[Source: Merrill Perlman, Columbian Journalism Review, Jan 2019]
The term queer can include a variety of sexual
identities and gender identities that are anything other
than straight and cisgender.
In the past, "queer" was a word used to hurt and insult
people. Some people still find it offensive,
particularly those who remember when that word was used
in a painful way. Others now use the word with pride to
You may not want to refer to someone as "queer" unless
you know that’s how they identify themselves. When
talking to someone about their sexual orientation, use
the terms that they use. It’s okay (and often
encouraged) to ask what labels folks prefer.
What Does It
Really Mean to Be Queer
Did you know "queer" was
both used as an identity and community term?
Queer is a word that clarifies that I’m not straight and
ties me to the larger queer community, but it doesn’t
categorize me as gay. The vagueness of the term is
intentional. Queer is an identity created for anyone
outside of the heterosexual norm and meant to be
inclusive and create a sense of acceptance.
Okay, so what does “queer” mean? Language evolves with
society, often due to the brute force and fierceness of
those who wish to see change. Such is the case for
queer, a term predominantly used by the LGBTQ community
to stake a contrast from mainstream, heteronormative
society. When I think about "queer," I just think
While all labels used to describe one’s sexual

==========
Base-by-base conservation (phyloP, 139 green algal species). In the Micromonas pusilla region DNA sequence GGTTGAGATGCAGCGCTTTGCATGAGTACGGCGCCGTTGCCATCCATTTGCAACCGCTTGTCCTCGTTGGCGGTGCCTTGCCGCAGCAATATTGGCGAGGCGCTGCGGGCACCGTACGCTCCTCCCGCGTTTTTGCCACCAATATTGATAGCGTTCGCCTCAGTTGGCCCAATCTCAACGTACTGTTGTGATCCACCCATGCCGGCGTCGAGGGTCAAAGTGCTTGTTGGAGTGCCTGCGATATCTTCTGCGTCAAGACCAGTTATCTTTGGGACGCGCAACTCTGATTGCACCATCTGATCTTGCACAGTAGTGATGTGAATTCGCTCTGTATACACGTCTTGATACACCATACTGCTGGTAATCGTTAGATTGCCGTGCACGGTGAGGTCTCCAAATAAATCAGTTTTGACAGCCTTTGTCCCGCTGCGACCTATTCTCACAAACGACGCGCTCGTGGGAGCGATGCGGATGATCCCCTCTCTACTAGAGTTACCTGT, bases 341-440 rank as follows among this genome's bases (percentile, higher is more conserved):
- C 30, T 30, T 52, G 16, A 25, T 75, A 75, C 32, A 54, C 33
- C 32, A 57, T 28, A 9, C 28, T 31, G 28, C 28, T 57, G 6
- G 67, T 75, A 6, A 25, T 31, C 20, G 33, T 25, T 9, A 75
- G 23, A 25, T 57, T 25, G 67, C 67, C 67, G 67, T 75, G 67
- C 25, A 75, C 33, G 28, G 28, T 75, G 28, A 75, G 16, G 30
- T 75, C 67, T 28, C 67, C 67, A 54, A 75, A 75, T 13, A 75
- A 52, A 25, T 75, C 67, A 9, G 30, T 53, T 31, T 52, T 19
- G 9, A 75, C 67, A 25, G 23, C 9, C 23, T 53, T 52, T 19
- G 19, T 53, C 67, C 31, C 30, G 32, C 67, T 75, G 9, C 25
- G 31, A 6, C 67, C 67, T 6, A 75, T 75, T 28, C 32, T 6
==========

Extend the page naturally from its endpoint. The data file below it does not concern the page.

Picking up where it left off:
orientation are unique to the individual, unlike
homosexual (an attraction to the opposite gender), queer
is an umbrella term that can be used by anyone under the
LGBTQ spectrum. Queer conveys both an orientation and a
sense of community.
The community aspect states, "Because we’re all
different, we can celebrate our differences. I can
accept you for who you are, and there’s power in
numbers." There’s an aspect to it that doesn’t allow for
isolation. Some folks who fall somewhere in the middle
of the sexual orientation spectrum will describe
themselves as queer rather than bisexual (attraction to
both your own gender and genders other than your own) or
pansexual (attraction regardless of gender). Others will
use both and introduce themselves as “bisexual and
queer,” for instance. The term queer is also used by
those whose gender does not fall on the binary.
The celebration and use of the word queer is one of
reclamation. Not too long ago, queer was still used as a
slur. Back in the day, definitely when I was growing up,